As is now unambiguously clear, part of the reason both Hillsborough and the subsequent cover-up happened in the first place was a popular belief that football supporters are invariably aggressive, recalcitrant, stupid, lumpen, and dishonest. This attitude was present in the minds of the police and emergency services as the tragedy unfolded. It was present in the minds of the police hierarchy and the Tory MP Irvine Patnick as they sought to deflect blame away from themselves and onto the fans as easy targets. It was present in the minds of The Sun editors who sought to shoehorn the tragedy into a wider propaganda campaign directed at discrediting British (particularly northern) working-class people in the wake of the miners' strike and the general mood of insurrection of the Thatcher years. It was present in the minds of all the people at the time who eagerly seized on the received Sun/government version of events as confirmation of their prejudices. Over the last two decades, it has remained a popular attitude, for example, in the mind of Boris Johnson, who argued that people in Liverpool were wallowing in "victim status" in the wake of Hillsborough. It is still the popular perception in the minds of many people today.

On the right, football-bashing follows the form of the old "rugby is a thug's game played by gentleman; football is a gentleman's game played by thugs" adage. This is a pernicious and influential, if boring and predictable, class-based stereotype. On the left a more elaborate complex is evident. For all that the Blairite soft (soft) left valorised football in the nineties and noughties as an accessory of its Cool Britannia mythos, it seems that many - if not most - people on the left even now share the right-wing disdain for lumpen, thuggish football fans. In place of the usual class-based right-wing slurs - drunkenness, yobbishness, sheer common stupidity - leftist commentators attack football and football fans from leftist angles of attack: football supporters are racist, or misogynist, or passive, imbecilic consumers of a capitalist leisure industry. Marc Perelman's recent book for the left-wing London publisher Verso, Barbaric Sport: A Global Plague encapsulated this tendency.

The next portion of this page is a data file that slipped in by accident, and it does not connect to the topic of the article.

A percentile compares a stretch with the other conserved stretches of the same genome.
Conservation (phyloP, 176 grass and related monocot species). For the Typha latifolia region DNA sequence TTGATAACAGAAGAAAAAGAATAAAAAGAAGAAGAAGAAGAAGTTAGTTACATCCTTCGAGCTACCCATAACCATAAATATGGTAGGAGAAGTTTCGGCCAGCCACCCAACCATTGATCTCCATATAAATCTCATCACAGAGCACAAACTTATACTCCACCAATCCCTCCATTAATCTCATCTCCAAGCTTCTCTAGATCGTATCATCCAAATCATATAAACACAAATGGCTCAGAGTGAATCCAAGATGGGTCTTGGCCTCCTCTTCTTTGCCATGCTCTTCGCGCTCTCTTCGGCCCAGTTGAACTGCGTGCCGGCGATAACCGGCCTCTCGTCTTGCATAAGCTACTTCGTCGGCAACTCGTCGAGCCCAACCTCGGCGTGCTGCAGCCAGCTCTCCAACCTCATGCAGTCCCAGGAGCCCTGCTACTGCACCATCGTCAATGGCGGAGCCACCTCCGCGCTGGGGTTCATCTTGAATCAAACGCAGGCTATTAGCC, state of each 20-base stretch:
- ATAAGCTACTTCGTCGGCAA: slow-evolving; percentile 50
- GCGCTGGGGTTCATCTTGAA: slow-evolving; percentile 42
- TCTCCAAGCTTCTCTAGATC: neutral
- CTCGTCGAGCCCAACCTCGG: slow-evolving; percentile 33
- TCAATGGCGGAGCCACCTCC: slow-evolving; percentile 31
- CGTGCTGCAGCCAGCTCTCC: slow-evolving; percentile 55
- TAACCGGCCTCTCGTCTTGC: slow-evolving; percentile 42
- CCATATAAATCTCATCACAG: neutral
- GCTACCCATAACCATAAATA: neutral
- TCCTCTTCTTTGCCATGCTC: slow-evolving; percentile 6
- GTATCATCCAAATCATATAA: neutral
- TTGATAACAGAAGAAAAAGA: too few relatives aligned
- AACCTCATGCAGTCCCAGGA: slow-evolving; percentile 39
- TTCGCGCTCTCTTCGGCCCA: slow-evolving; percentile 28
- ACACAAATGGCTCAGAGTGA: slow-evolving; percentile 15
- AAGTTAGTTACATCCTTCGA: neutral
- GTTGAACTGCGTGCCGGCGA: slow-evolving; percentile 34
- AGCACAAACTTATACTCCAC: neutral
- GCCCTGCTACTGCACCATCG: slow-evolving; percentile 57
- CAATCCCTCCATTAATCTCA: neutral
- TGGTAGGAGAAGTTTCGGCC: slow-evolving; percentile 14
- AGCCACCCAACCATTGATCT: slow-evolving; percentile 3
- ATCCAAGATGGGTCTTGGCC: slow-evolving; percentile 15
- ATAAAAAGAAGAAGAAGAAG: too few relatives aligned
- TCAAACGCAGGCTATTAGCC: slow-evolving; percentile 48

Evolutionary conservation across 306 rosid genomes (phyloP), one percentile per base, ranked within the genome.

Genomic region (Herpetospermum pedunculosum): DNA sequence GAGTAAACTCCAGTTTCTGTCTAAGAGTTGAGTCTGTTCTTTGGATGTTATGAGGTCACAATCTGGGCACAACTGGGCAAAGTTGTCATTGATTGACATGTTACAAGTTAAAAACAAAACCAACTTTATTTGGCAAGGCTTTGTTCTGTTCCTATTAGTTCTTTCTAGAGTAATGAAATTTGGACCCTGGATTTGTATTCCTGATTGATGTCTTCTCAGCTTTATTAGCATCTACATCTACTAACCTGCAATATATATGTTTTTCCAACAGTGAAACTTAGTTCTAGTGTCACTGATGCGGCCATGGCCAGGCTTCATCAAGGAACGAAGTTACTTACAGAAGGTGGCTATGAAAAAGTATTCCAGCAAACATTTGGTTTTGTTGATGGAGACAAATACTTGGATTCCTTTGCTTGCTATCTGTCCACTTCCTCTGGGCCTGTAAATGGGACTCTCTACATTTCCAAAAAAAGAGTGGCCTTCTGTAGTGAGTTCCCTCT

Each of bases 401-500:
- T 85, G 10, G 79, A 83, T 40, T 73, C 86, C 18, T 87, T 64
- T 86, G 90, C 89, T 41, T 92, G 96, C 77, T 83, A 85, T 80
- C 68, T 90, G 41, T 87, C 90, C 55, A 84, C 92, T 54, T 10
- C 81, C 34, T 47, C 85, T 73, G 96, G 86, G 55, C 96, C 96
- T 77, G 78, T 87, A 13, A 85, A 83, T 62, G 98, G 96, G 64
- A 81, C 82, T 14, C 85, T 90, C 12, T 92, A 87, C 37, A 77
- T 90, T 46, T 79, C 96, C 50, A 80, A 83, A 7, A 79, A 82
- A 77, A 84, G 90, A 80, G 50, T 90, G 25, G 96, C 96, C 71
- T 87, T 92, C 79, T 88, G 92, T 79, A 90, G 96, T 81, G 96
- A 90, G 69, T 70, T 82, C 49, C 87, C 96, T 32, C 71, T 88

What we might call the "empowered left" - journalists, publishers, media figures, politicians - typically adopt some variation of the above position, substituting bien pensant critique for traditional snobbery (or perhaps conflating the two). The result is an intellectual consensus across the board: football is a thug's game. The London left carries on with its bookstalls, launch parties, discussion groups, music festivals, Twitter noise, online chatter. Meanwhile, people outside of the empowered left, the people who are always somehow exiled to the outside of the circle of thought and influence, are dying, being silenced, campaigning, and just occasionally - after many years of hoping and striving - achieving victories against a rotten establishment on the ground of the culture and causes that matter to them.

Until this gulf is somehow narrowed, until the assumptions of ugliness are banished, until the negative, knee-jerk epigrams disappear that are still widespread about football, the British regions, and a mainstream oppositional culture that is not some "white working-class" throwback but a living and breathing normative radicalism in potentia, the really powerful will remain free to depict tragedies like Hillsborough however they see fit.